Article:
those manufactured in cheap-labor countries, but this is one of the

increasingly rare cases in which cost is not a barrier to sales. "We

manufacture under FDA guidelines," says Sugathan. Overseas consumers

are willing to pay more for that guarantee, he says.

In addition to private label U.S. store products and exports, Medico

has its eye on at least two other major lines of business. The first

is contract work from large pharmaceuticals. So far it has not reeled

in any of this business, but it is set up to do so. The second is

original products, and the company is closing in on this profit

center.

One of its first original products is aimed at the growing population

of Type II diabetics. It is a nutritional supplement tablet wholly of

its own design. The company plans not only to manufacture the

nutriceutical, but also to package and market it. Still unnamed, the

product is now in market tests and could be ready for sale within

three months, says Sugathan. Other original products under development

or consideration include multi-vitamins and sleep products, including

remedies for snoring.

While its current products are distributed by others, Medico would be

responsible for getting its original products to the marketplace.

Kakani is aware that marketing to consumers is difficult and

expensive. Advertising expenses typically make up between 20 and 30

percent of the sale price of an OTC drug, as consumers cling to the

brands they know. But, he says, "it’s worth the effort."

Meanwhile, the company is doing a brisk business in turning out what

its website describes as "products equivalent to Robitussin, NyQuil,

DayQuil, Benadryl Elixir, Debrox, Vicks Vaporub…," being careful to

note that each of these names is trademarked. It is a long list, and

includes many household names.

Kakani says that his company’s products are "equivalent to or better

than" the brand names. Gilroy, the spokesperson for the Healthcare

Institute of New Jersey, explains that generic OTC drugs are the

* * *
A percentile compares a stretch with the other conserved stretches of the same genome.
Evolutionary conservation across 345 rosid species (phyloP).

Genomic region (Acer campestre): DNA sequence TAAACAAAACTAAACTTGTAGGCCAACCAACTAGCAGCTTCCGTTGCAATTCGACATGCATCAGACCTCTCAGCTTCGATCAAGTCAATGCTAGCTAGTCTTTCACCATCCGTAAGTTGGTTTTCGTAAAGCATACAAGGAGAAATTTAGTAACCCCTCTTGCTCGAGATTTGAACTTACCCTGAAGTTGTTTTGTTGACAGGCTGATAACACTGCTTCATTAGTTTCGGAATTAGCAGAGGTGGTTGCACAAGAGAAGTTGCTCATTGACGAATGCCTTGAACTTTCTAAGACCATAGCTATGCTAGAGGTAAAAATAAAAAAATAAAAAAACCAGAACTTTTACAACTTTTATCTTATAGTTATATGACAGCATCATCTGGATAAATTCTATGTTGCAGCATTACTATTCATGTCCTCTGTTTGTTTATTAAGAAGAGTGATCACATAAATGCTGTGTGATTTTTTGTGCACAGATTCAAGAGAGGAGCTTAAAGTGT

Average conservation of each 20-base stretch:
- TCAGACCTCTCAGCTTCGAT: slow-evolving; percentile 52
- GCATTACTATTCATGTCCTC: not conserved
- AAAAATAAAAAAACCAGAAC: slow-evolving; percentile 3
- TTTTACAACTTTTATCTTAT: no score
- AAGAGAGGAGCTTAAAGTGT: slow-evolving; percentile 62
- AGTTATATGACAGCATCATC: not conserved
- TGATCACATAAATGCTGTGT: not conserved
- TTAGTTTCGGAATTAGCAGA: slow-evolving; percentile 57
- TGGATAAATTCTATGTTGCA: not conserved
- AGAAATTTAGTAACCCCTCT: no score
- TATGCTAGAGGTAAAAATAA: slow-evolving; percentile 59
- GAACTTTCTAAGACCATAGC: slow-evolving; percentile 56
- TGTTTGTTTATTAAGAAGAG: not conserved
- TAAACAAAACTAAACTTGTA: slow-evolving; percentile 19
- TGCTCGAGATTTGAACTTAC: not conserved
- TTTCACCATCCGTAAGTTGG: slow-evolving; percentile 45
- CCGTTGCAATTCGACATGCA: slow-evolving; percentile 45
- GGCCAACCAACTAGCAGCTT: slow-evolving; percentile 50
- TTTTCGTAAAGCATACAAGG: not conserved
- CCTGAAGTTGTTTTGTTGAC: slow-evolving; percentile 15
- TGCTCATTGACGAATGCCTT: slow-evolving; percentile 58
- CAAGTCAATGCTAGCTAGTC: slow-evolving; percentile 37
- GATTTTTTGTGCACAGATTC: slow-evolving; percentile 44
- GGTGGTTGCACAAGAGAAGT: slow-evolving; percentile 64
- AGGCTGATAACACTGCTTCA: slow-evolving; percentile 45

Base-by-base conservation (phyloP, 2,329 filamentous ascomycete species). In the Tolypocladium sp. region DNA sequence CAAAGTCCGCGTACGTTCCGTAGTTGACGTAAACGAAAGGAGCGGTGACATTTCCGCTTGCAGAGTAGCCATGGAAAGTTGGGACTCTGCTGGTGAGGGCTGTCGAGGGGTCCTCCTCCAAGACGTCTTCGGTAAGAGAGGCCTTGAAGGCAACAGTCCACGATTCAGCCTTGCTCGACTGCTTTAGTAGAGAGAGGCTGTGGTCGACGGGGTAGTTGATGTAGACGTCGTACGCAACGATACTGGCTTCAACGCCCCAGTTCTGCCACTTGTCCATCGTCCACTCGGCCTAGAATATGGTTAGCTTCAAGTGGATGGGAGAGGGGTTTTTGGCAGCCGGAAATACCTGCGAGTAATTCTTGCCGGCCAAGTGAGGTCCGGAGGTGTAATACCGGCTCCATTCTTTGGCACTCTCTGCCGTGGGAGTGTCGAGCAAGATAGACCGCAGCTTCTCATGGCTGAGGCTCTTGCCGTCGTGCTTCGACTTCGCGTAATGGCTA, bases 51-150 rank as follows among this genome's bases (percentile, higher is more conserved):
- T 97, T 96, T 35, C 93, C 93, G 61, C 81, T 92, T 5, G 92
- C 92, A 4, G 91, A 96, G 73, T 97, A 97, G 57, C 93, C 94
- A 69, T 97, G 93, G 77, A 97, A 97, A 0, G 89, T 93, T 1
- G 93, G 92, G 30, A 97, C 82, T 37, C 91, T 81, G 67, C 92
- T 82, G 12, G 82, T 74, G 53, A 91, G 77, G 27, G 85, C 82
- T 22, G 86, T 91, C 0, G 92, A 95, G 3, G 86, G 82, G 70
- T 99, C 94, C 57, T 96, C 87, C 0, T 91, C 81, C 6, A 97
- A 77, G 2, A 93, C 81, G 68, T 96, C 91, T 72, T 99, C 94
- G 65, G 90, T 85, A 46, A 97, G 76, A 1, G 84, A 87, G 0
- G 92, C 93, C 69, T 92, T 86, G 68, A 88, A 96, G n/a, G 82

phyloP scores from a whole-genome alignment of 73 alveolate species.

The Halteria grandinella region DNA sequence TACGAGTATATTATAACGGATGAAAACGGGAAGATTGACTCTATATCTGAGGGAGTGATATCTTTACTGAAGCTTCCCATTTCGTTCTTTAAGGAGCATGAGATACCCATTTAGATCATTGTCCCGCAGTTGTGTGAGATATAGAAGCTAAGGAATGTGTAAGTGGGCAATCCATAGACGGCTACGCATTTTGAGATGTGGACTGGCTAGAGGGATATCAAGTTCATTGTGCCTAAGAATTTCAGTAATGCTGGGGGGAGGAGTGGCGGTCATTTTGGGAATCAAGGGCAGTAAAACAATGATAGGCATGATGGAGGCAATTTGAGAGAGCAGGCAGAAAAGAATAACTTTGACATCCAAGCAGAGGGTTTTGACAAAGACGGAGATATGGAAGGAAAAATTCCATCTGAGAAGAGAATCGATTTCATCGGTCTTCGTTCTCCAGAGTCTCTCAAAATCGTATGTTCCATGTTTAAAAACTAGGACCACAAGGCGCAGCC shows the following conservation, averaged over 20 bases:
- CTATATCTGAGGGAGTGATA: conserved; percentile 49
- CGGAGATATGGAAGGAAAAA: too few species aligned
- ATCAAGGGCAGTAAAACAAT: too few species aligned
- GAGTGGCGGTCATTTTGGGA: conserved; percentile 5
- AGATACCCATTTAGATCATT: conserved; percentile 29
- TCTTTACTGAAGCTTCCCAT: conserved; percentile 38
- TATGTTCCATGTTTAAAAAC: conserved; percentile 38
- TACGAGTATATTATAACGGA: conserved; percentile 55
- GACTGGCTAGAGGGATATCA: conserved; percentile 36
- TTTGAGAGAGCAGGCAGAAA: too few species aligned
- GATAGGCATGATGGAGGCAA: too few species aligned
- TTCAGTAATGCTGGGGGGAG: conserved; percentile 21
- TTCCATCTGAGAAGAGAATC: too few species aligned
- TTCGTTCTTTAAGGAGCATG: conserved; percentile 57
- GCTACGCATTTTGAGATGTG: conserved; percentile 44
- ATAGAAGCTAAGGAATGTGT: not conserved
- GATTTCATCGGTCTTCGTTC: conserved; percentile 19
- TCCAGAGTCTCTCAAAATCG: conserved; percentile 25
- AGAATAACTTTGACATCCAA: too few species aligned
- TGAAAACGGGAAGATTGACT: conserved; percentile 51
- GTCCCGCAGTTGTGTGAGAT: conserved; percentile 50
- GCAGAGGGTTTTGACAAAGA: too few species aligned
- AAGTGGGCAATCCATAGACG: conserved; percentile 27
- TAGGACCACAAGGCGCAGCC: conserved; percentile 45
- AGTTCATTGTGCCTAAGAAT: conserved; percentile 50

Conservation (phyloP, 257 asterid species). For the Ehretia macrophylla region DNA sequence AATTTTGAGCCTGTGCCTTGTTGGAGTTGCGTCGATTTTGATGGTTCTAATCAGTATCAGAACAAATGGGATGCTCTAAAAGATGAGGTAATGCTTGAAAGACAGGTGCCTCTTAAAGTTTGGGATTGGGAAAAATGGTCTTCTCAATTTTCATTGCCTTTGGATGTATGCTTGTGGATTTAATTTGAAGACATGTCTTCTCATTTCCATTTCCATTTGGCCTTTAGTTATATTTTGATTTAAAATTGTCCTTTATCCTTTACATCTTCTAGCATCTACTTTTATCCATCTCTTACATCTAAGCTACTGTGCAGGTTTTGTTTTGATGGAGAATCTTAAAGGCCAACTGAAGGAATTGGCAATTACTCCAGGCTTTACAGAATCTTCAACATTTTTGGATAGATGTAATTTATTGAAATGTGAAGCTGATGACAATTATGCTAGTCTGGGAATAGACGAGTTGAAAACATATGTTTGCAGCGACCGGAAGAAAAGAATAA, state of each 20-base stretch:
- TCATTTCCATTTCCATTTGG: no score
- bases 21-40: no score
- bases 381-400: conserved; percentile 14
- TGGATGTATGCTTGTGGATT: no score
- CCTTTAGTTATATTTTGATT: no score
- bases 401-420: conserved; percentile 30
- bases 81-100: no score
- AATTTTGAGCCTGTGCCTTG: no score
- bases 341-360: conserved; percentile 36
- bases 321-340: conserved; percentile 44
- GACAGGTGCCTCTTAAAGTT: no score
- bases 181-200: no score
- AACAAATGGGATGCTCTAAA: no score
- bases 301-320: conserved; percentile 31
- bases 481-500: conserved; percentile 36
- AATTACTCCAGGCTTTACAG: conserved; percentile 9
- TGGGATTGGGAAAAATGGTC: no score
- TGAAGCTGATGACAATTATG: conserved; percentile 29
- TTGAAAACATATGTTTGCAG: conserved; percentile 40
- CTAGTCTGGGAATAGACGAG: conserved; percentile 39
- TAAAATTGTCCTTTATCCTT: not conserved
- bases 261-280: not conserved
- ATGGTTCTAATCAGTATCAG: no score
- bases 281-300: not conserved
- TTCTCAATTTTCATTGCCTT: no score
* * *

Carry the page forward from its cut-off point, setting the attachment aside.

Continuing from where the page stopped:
"bioequivalents" of brand name OTCs: that is, their active ingredients

are the same. Inert ingredients, however, probably would not be the

same. "There is never a complete equivalent," says Gilroy.

While the exact composition of each of Medico’s OTC drugs differs

somewhat from its brand name counterpart, the containers in which they

travel are also somewhat different. And, in Kakani’s opinion, at least

equivalent. "How you present the package is important," he says. It’s

a huge part of OTC marketing, and Medico strives to do it better than

the big guys. The company has in-house marketers who come up with

concepts and designs for each product, but the actual graphics work is

outsourced.

While Medico is far from alone in striving to put these off-brand OTC

packages on more and more shelves, its liquid products do have an

easier time competing in the marketplace. "Anyone can manufacture

pills," declares Kakani. "Aspirin is easy. You just buy a machine and

pop them out!" Cough syrups and throat sprays are a different matter.

Formulating and manufacturing liquids calls for very substantial

expertise, says Kakani, as Sugathan, the chemist with some 40 years

experience, nods in agreement. "We have very few competitors in liquid

products," he says.

It turns out that making liquid OTC products is not only difficult,

but is also seasonal. Demand spikes in the winter cold and flu season,

and stores order ahead of peak sniffle season. Medico hires 100 people

to work from June through December to meet the increased demand. It is

working on products with year-round appeal, vitamins for example, to

extend work for these employees.

Kakani says the company has had no trouble finding manufacturing

employees, seasonal or permanent, and has had little trouble staffing

its other positions. It has snatched up some employees laid off by big

pharmaceuticals, including Johnson & Johnson, he says. Central New

Jersey is rich in chemists, marketers, and packaging design people.

The only jobs that are hard to fill, he says, are those in mechanical

engineering.

The fast-growing company expects to be up to 300 or 350 employees in

five years, and to have revenues of about "$100 million plus" by that

time, says Kakani. Revenues for 2003 were less than $900,000, and for

2004 were $4 million, a figure that is expected to grow to $16 million

in 2005. The company was "marginally profitable" in 2004. "We’re a

little ahead of the curve," he says. "Normally pharmaceuticals are

profitable in the fourth year. We’re about six months ahead."

Medico is fast outgrowing its two facilities, and will soon need more

space. The preference, says Kakani, is for more relatively small

buildings.

Both men work long hours, and make no time for golf or gardening.

Kakani spends as much time as he can with his wife, a physician who is

not now working outside of the home, and his daughter. Sugathan sees

his grown children and their families, including his four

grandchildren, often, and has dinner with the whole family at least

once a week. Any other spare time goes to their spiritual

organization, including work in area soup kitchens.

Medico’s founders believe that their work benefits the community too.

"Starting from three people, we now support 200 people," says Kakani.

"We’re helping the community by giving jobs. We’ve done a lot in the

past three years."

Medico Labs Inc. (SOZG), 1000 Nottingham Way, Hamilton

08619. Also at 2670 Culbertson Avenue, Trenton. Kanneth Sugathan,

president. 609-890-1999; fax, 609-588-0550. Home page:

www.medicolabsinc.com